This study is further supported by research using Bifidobacterium longum in mice with infectious colitis. Researchers used a model of chemical colitis to test whether the anxiolytic effect of B. longum involves vagal integrity and changes in neural cell function. Consistent with previous observations, chronic colitis was associated with anxiety-like behaviour, which was absent in vagotomised mice. B. longum normalised behaviour and it’s anxiolytic effect was dependant on vagal integrity. Given that  B. longum decreased excitability of enteric neurons, it was concluded that this may signal to the central nervous system by activating vagal pathways at the level of the enteric nervous system.[18]

In 2011, Neufeld and colleagues used female germ-free mice to demonstrate that conventional microbiota influences anxiety behaviour. The authors showed that the altered behaviour of germ free mice was accompanied by a decrease in aspartate receptor expression in the central amygdala, increased brain-derived neurotrophic factor (BDNF) expression and decreased serotonin receptor expression in the hippocampus. BDNF is crucial for supporting neuronal survival and encouraging the growth and differentiation of new neurons and synapses and thus is involved in the regulation of multiple aspects of cognitive and emotional behaviours.

In an attempt to translate the relevance of these studies to humans another group in 2013 investigated whether consumption of a fermented milk product containing probiotics (FMPP: Bifidobacterium animalis, Streptococcus thermophiles, Lactobacillus bulgaricus and Lactococcus lactis) for four weeks by healthy women altered brain intrinsic connectivity or responses to emotional attention tasks. Four-week intake of an FMPP by healthy women affected activity of brain regions that control central processing of emotion and sensation. This study is the first to demonstrate an effect of probiotics on gut–brain communication in humans. It was successful in showing that such communication exists and is modifiable, even in healthy women.[19]

In a more recent study published in August 2015, researchers examined 40 healthy young adults who had no mood disorders. In this triple-blind placebo-controlled, randomised trial, half the group consumed a probiotic supplement containing eight types of bacteria, while the other half took a placebo. The probiotic group noted improvements in their moods, reporting less reactivity and aggressive feelings to sad moods than those who took placebo.[20]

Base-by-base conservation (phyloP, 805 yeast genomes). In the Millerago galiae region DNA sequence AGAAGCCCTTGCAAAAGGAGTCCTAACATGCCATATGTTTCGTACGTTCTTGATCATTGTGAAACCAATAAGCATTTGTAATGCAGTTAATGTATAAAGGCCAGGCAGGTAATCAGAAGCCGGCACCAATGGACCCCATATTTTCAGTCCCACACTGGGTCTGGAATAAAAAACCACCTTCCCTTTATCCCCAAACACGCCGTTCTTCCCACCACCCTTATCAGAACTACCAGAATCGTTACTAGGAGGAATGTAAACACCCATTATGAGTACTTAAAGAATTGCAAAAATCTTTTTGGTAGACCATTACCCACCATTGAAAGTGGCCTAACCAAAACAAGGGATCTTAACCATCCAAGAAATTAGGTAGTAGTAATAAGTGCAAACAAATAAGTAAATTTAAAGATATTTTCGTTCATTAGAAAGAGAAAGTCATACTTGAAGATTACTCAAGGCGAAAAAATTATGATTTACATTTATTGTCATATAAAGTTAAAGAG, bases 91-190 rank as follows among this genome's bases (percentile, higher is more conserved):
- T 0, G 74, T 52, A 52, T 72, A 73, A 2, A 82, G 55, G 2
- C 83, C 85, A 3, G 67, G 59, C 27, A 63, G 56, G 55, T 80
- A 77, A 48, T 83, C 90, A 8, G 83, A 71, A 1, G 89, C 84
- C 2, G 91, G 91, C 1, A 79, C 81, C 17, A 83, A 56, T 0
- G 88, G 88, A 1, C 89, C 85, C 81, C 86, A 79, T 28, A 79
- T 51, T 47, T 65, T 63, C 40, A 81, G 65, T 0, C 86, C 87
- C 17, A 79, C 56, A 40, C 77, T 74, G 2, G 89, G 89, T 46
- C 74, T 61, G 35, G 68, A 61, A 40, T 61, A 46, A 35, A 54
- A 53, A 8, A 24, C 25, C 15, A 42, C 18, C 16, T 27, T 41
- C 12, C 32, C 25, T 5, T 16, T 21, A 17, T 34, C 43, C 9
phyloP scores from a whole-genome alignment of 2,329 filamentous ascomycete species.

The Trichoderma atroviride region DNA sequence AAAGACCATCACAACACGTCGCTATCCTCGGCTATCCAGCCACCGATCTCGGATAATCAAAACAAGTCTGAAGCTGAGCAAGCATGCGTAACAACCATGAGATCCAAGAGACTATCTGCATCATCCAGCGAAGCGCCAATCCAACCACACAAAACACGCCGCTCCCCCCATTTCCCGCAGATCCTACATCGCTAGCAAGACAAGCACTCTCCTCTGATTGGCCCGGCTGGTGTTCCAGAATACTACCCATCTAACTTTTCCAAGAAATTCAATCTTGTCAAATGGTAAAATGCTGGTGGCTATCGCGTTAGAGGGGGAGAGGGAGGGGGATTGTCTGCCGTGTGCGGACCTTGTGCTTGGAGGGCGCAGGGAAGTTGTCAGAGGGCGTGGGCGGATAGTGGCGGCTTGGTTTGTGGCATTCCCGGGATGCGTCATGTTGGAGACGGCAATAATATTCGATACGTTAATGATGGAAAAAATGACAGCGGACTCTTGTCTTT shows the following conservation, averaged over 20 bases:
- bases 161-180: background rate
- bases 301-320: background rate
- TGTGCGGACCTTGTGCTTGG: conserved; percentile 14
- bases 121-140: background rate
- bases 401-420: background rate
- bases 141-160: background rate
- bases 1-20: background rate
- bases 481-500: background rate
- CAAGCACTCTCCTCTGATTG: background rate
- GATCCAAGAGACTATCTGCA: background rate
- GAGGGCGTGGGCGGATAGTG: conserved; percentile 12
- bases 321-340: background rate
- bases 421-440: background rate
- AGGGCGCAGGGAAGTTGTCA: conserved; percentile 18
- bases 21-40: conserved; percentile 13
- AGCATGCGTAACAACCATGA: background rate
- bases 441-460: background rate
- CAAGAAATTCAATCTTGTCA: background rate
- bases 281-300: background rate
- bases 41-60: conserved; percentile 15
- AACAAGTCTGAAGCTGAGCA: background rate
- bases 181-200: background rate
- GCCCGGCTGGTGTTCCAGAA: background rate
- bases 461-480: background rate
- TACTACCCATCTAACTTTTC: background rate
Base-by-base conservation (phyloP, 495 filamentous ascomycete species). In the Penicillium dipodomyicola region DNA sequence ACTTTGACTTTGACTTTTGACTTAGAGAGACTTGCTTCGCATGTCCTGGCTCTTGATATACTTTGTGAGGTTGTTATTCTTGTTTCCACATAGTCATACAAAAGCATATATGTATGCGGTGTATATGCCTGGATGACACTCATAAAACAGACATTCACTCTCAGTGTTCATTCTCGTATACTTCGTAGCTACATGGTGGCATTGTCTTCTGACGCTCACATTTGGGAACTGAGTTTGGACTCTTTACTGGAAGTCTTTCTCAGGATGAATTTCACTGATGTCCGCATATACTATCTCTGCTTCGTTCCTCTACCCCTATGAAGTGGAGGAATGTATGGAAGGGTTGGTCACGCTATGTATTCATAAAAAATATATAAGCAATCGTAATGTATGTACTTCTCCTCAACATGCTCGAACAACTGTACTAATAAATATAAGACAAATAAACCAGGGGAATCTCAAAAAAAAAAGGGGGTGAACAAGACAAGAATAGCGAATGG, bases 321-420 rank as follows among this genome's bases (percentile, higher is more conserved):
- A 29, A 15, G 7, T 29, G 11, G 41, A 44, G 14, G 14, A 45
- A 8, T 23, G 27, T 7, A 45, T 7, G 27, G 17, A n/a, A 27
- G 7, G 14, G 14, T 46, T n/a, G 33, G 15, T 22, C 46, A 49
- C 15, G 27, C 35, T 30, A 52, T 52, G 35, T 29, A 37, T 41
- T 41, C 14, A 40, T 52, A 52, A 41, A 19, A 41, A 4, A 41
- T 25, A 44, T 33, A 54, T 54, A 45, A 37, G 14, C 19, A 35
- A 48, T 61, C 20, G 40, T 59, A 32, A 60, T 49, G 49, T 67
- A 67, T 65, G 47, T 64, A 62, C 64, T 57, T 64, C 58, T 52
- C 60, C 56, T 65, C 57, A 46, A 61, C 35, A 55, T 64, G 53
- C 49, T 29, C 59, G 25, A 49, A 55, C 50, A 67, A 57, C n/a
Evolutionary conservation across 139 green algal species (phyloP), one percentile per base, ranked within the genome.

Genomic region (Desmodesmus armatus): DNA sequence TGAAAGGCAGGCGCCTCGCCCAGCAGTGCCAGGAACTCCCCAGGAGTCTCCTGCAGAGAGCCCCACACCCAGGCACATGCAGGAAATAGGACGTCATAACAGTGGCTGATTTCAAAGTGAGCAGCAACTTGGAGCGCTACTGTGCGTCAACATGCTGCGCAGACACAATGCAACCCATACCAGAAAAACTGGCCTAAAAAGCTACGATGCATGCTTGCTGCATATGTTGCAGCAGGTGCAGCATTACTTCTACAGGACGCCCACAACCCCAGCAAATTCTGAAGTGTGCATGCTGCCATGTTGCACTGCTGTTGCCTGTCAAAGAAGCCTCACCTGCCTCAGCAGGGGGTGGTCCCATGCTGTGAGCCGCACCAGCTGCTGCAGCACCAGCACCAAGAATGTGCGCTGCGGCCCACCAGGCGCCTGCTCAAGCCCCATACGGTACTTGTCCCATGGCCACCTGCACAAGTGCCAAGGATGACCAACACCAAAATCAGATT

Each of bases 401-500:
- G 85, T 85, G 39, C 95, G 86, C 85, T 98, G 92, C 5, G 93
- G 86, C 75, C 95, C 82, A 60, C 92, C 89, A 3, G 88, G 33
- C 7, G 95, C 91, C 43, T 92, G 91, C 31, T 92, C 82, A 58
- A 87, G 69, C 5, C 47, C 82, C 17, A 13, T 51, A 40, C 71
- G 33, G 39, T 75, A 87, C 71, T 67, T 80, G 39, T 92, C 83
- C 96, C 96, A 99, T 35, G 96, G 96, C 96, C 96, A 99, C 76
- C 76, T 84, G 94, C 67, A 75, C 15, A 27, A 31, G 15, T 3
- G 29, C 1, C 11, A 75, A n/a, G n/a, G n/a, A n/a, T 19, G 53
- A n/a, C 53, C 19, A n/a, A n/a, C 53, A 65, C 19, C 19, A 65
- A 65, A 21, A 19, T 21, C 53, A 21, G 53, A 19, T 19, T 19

In light of this research, our understanding of the gut-brain axis is evolving at a very rapid pace. While the ENS and its connection to the CNS has been a basic tenet of physiology and medicine for the last one-hundred years, evidence is now accumulating that the gut microbiota plays a significant role in relaying information from the gut to the brain utilising microbiota-derived signalling molecules, neurotransmitters and gut hormones, as well as vagal and spinal afferent neurons. 

There is a growing realisation that disturbances to the gut microbiome can lead to alterations in mood and cognition, giving rise to anxiety-like behaviours as well as alterations in central neurochemistry. Changes in diet, certain medications, infections and stress can all impact the microbiome, which may in turn have a direct effect on brain function.

What is especially promising is that emerging studies are providing insights into the use of probiotics as novel treatment strategies for gastrointestinal disorders that are associated with an altered signalling from the bowel to the brain.[21] While future studies will provide further insight into the specific role of probiotics in neurological signalling, much evidence exists for it to be selected a safe and promising consideration.